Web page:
Wednesday, November 10, 2010

What's the Best Book You Read About Nature in 2010?

I come from a family of book readers and gift givers, and at this time of year the two converge pretty heavily as I start thinking about books to give and to request for Christmas.

For those of you in the same boat, or just looking for a good read, I'll tell you the best nature-oriented book I read this year, hands down:

Where the Wild Things Were, by William Stolzenburg. It's a fascinating review of recent research on the importance of predators as regulators of ecosystems. Most notably, there's an entire chapter devoted to the overpopulated deer of the DC metro area. Long story short: because there are no predators for the deer, the entire forest ecosystem is having trouble reproducing.

I know there are lots of books I haven't made it to this year -- any you'd recommend?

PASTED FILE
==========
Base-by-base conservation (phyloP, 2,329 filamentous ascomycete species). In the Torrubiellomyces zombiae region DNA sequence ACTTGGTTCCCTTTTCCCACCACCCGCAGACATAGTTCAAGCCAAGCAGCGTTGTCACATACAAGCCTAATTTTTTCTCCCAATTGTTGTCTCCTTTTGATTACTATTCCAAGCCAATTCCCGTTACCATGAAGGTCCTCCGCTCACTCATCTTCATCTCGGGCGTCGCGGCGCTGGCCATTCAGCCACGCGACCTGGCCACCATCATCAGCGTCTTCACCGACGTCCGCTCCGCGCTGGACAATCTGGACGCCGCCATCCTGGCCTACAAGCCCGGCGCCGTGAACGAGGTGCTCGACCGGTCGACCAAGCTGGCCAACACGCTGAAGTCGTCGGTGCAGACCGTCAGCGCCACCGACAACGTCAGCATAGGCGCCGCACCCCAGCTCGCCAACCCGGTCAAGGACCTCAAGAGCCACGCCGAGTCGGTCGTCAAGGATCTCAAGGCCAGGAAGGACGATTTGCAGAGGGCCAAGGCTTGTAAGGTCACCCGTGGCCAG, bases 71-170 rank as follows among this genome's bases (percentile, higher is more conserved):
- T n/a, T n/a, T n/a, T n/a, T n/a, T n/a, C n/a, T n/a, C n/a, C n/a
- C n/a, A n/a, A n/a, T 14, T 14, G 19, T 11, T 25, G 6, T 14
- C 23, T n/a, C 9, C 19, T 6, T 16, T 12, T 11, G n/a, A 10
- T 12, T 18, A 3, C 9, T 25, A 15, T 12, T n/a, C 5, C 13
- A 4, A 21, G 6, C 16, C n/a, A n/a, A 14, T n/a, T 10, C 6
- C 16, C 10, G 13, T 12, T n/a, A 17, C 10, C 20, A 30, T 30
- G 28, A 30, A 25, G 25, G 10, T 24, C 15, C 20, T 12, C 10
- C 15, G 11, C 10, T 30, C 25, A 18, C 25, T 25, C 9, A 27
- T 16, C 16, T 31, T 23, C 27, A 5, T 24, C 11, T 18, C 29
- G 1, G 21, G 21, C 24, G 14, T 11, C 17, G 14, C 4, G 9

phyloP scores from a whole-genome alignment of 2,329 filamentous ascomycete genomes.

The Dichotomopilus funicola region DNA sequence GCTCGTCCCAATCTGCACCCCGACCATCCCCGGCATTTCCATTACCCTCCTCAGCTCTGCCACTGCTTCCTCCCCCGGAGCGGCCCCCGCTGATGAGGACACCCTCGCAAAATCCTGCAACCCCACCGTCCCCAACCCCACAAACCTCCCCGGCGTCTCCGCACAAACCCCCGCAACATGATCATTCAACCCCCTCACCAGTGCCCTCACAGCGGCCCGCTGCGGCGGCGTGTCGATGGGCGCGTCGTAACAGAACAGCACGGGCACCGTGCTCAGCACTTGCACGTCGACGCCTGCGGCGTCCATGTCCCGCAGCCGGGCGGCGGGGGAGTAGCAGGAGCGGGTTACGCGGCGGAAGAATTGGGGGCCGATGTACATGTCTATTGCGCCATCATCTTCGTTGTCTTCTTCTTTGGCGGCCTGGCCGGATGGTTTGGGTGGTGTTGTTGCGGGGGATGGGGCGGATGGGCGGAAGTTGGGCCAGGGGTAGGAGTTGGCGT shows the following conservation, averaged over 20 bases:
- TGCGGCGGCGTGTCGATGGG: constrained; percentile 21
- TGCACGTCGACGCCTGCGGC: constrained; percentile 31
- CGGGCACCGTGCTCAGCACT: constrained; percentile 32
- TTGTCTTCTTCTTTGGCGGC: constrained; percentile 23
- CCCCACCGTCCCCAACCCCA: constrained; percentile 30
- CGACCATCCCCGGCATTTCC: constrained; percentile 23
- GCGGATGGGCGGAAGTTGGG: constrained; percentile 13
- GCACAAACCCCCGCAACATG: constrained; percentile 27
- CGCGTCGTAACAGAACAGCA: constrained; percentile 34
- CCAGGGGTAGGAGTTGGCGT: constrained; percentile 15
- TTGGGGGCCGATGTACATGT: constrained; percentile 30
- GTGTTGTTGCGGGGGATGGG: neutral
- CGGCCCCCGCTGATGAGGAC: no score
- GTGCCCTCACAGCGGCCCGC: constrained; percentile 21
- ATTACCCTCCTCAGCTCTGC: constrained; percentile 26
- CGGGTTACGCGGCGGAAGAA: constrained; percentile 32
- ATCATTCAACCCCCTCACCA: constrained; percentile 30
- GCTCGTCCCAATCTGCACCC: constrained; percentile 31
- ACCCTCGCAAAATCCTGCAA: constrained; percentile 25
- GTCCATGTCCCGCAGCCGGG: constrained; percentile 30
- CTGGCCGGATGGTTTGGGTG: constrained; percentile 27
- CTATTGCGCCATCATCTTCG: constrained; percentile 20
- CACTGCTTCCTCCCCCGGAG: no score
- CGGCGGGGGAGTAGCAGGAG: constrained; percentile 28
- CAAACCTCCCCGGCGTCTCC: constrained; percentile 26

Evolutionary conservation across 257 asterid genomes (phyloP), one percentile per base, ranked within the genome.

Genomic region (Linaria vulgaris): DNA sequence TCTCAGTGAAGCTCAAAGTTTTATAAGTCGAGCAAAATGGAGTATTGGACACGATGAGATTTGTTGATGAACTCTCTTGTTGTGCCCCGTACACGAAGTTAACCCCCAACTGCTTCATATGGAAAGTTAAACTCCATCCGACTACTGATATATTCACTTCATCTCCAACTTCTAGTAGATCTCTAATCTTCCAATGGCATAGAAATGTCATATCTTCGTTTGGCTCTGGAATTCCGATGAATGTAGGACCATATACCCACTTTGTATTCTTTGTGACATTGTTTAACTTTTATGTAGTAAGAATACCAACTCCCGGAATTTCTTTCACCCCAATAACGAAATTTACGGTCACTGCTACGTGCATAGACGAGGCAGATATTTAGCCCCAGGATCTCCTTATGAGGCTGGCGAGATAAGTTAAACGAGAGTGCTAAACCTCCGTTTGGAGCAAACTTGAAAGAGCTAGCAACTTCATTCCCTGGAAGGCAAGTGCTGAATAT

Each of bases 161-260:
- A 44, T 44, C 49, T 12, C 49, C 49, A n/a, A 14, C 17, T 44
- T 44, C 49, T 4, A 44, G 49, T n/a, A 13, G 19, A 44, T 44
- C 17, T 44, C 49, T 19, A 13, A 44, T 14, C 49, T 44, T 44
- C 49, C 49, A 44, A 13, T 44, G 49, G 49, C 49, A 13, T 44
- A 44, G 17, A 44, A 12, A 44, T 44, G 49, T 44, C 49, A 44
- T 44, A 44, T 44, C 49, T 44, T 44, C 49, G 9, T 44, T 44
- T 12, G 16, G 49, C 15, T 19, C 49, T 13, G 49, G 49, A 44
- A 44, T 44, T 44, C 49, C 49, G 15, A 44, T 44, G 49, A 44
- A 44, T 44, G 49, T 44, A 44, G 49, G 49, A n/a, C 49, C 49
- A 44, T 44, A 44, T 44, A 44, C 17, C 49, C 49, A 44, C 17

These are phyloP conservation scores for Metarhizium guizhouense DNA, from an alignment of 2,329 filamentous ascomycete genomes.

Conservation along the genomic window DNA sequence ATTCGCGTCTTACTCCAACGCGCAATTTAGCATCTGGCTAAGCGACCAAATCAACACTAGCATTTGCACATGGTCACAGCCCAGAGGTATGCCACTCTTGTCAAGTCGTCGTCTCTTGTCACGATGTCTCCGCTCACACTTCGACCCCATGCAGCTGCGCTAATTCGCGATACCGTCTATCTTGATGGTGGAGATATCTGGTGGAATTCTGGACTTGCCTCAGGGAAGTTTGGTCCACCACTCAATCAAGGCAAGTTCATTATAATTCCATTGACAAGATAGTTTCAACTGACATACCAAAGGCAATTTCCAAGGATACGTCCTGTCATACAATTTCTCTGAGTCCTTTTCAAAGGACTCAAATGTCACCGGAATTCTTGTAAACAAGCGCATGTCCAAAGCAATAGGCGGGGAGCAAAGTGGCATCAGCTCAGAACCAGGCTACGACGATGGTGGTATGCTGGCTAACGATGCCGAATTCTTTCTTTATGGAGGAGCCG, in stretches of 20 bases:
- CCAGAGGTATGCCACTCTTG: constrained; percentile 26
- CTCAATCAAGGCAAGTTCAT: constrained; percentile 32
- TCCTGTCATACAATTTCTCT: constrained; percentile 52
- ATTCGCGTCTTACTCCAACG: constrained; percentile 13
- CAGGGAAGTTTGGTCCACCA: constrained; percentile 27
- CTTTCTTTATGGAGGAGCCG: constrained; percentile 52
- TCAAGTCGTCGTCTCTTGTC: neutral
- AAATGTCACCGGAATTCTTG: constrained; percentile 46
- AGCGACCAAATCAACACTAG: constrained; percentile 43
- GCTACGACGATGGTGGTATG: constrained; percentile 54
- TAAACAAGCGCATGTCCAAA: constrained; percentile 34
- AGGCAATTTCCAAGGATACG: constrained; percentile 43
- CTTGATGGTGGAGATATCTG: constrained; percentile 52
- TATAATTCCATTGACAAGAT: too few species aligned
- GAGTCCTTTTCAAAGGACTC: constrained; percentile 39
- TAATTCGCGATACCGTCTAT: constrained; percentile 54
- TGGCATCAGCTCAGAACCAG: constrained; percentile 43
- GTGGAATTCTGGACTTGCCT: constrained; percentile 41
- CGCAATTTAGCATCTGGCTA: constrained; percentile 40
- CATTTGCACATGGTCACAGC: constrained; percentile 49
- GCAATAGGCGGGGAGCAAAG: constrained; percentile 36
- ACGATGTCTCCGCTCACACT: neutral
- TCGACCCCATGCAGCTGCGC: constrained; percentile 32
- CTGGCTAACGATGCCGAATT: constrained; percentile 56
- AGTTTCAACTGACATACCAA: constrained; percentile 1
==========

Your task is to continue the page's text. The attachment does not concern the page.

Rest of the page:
3 comments:

David Gorsline said...

American Chestnut: The Life, Death, and Rebirth of a Perfect Tree, by Susan Freinkel. In my Goodreads review, I wrote: "Excellent retelling of the collapse of American Chestnut, Castanea dentata, in the eastern U.S., scourged by the chestnut blight funugs, Cryphonectria parasitica, as well as the efforts to bring the tree back to something like its former glory. By way of exploring the various approaches—conventional backcross breeding, genetic engineering, breeding hypovirulence into the attacking fungus—Freinkel considers the pros and cons of 21st-century biotechnology. Her account of a conference held in Pennsylvania in 1912 (working from historical sources) at the height of the blight's attack is especially well-done."

Anonymous said...

Botany of Desire by Michael Pollan

Elizabeth | The Natural Capital said...

Thanks for the recommendation, David -- I'l have to check that one out. I'm fascinated by the sad but hopeful history of the tree.

As for the Botany of Desire, what's not to love about a book that recasts Johnny Appleseed as a purveyor of liquor (hard cider), not some apple-a-day goody-two-shoes!

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